gear: MarkDrum YES e-kit highly modified (low-volume trigger cymbals, 16" DIY kick, 12" DIY snare + tom 3, Goedrum HH controller), Triggera 10" splash
          band: http://theboardmusic.com

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          • #6
            I must explain guys, I gigged in rock bands for over 25 years, and only had to give it up because I got done for drink driving and lost my license. I did not stop playing my old practice kit though but when I got my licence back, things had moved on and DJs had got a hold in the clubs and pubs so after a few gigs I gave it up. This was back in the late 80s. I am now 70 but still kicking, but not got the stamina anymore. Back in the day you sometimes had to play 3 hours straight and by the end of the night they had to take me home in a bucket. Yea no timing issues then but music has moved on a bit and playing along to some of this modern stuff, especially if you don't know it, can be a bit challenging sometimes. Yea I am just an old time rock drummer, absolutely no finesse, just brute force and ignorance, but still love playing but no way I could cut it in a band anymore. So I just play drums, to anything that comes online. Drums have been my life and I ain't going to let go lightly. I always said they would have to bury me with my kit cause they would not get me off it.

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            • #7
              Well if you are playing along to music you havenít heard before then anything can happen
              Roland TD30 module on TD20 kit SD3 with various kits. Pearl Masters Kit, Yamaha 9000RC original natural wood finish. Cymbals from Zildgian Pasite and Sabian. Loads of percussion bits. Cubase and Wavelab always current versions.

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              • #8
                I reckon probably 90% of the stuff I play along to I do know and have a pretty good idea of where its going. Another 5% I have heard but not that into it. The last 5%, no idea, and the improvisation has no chance. I think its going right, then realise I am a beat or half a beat out. Bloody annoying, but yes, it has got to be me. I knew it when I asked the question in all honesty but just grasping at straws.

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                • #9
                  Originally posted by mkok View Post
                  Well if you are playing along to music you havenít heard before then anything can happen
                  It depends. If the beat is repeating you should be able to know where it's going even if you don't know the song. I feel the rhythm. I've often dropped my stick and jumped back into a song in perfect time because I'm hearing the beat as I listen to the music and picking up my stick.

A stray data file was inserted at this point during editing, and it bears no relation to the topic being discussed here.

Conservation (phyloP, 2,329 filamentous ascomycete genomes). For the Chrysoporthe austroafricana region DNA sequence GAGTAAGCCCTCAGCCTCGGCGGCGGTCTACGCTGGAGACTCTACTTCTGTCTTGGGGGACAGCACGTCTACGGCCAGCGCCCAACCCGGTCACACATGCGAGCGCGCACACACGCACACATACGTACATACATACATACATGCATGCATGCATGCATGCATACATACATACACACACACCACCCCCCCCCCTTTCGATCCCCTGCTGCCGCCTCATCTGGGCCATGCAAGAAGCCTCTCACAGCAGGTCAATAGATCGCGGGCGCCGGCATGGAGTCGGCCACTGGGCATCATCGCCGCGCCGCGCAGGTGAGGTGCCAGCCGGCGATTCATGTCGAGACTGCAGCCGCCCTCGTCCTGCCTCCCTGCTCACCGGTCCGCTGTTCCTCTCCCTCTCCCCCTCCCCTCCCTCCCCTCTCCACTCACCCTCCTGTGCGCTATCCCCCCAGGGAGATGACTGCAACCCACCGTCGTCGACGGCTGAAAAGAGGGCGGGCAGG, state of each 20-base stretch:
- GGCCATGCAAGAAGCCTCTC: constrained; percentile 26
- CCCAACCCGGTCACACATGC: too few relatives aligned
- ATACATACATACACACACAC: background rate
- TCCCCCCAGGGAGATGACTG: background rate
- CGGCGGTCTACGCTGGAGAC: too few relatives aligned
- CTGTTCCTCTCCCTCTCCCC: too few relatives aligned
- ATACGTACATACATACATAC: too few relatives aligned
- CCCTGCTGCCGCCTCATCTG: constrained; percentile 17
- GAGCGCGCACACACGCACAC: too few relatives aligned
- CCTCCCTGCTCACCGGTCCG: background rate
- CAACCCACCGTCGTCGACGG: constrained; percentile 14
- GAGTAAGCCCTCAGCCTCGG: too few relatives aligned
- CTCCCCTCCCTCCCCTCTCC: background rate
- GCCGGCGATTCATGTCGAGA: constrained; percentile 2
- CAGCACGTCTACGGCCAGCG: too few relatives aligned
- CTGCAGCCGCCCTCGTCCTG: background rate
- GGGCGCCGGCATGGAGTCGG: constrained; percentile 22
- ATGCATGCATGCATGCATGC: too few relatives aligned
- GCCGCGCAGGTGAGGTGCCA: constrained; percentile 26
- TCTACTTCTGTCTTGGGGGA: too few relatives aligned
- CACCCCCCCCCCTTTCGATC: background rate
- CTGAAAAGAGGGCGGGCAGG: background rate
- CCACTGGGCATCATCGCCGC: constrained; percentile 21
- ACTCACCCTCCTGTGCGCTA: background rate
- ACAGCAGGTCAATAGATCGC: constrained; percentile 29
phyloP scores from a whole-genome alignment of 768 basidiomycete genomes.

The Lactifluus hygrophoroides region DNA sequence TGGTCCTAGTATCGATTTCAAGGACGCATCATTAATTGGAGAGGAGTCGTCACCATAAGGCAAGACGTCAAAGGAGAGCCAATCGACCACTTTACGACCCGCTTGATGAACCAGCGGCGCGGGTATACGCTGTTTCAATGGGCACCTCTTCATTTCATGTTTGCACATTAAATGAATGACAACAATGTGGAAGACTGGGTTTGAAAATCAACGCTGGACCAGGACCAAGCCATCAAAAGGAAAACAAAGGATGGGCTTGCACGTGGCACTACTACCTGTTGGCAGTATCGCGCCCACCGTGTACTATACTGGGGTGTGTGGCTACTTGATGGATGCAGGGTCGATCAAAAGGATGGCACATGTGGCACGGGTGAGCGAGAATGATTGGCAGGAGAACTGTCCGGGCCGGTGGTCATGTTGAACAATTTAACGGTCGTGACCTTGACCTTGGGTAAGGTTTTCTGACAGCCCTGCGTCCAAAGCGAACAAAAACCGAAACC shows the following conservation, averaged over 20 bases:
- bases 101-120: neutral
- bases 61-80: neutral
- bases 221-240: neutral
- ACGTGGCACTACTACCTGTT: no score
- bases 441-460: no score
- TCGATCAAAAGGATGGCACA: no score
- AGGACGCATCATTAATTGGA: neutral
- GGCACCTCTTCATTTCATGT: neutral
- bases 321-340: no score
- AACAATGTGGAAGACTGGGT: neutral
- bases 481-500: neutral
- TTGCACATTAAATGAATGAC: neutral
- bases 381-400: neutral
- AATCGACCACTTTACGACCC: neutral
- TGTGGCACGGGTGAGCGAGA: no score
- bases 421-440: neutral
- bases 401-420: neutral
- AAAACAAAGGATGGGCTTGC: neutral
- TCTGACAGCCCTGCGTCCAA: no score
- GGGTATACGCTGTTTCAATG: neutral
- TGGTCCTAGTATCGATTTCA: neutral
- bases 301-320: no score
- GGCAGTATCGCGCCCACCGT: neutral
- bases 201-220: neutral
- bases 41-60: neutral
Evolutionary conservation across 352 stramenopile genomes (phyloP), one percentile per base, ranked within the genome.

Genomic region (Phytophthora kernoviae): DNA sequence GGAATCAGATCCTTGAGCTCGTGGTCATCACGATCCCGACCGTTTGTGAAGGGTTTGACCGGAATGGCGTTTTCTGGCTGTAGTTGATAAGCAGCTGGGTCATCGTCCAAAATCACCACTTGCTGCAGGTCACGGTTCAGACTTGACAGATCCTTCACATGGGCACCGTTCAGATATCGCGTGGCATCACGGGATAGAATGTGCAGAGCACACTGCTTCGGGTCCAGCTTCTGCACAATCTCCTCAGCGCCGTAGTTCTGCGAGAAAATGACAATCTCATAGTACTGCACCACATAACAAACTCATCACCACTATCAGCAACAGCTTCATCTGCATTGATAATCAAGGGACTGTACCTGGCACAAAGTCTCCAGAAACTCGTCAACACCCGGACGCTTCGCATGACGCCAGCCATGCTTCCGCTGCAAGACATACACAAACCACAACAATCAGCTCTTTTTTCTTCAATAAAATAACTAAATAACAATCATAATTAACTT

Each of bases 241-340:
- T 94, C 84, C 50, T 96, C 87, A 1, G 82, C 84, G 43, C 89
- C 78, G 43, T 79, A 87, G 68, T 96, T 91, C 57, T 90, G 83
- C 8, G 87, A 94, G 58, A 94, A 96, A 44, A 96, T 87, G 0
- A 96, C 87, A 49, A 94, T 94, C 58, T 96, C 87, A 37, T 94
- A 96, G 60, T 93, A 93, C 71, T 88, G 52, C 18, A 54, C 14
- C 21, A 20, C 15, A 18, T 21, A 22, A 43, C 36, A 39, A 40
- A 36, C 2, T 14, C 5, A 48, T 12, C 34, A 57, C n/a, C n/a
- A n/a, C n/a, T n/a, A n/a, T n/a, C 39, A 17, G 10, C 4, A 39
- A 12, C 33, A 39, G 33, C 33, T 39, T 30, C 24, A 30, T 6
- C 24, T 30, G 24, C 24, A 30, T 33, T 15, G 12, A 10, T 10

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                  • #10
                    Originally posted by syyhlxx View Post

                    It depends. If the beat is repeating you should be able to know where it's going even if you don't know the song. I feel the rhythm. I've often dropped my stick and jumped back into a song in perfect time because I'm hearing the beat as I listen to the music and picking up my stick.
                    That works with simple songs. Iím thinking more if there are stops and tempo/time changes. If itís one time and tempo throughout then it should be no problem. Then there are songs which get faster as they go along like street life by the crusaders. Easy to follow though as it happens slowly through the song.
                    Roland TD30 module on TD20 kit SD3 with various kits. Pearl Masters Kit, Yamaha 9000RC original natural wood finish. Cymbals from Zildgian Pasite and Sabian. Loads of percussion bits. Cubase and Wavelab always current versions.

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                    • #11
                      Yea like 90% of stuff is the same format that was being played back in the 60's. Like you say though MKOK, if something is gradually changing speed and it goes into a break at one speed and comes out at another speed it is very difficult to keep track of it, counting or not. Never had this situation back in the day but I would like to be able to handle it now, but don't know how it can be done, if you don't know its coming.

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                      • #12
                        Originally posted by John.b View Post
                        Yea like 90% of stuff is the same format that was being played back in the 60's. Like you say though MKOK, if something is gradually changing speed and it goes into a break at one speed and comes out at another speed it is very difficult to keep track of it, counting or not. Never had this situation back in the day but I would like to be able to handle it now, but don't know how it can be done, if you don't know its coming.
                        Memorization.... I just finished a track with a friend I was in a band with in high school. It's a metal/prog rock with some breaks and some counting, in this case six phrases then a break. When I first got the file I had to count count count or I would miss the transition. After awhile I stopped counting because my whole body just felt the changes. Repetition...it's good.

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                        • #13
                          Yea it happens like that. When I was gigging, something that was really taxing gradually became second nature. I suppose though that goes for most things.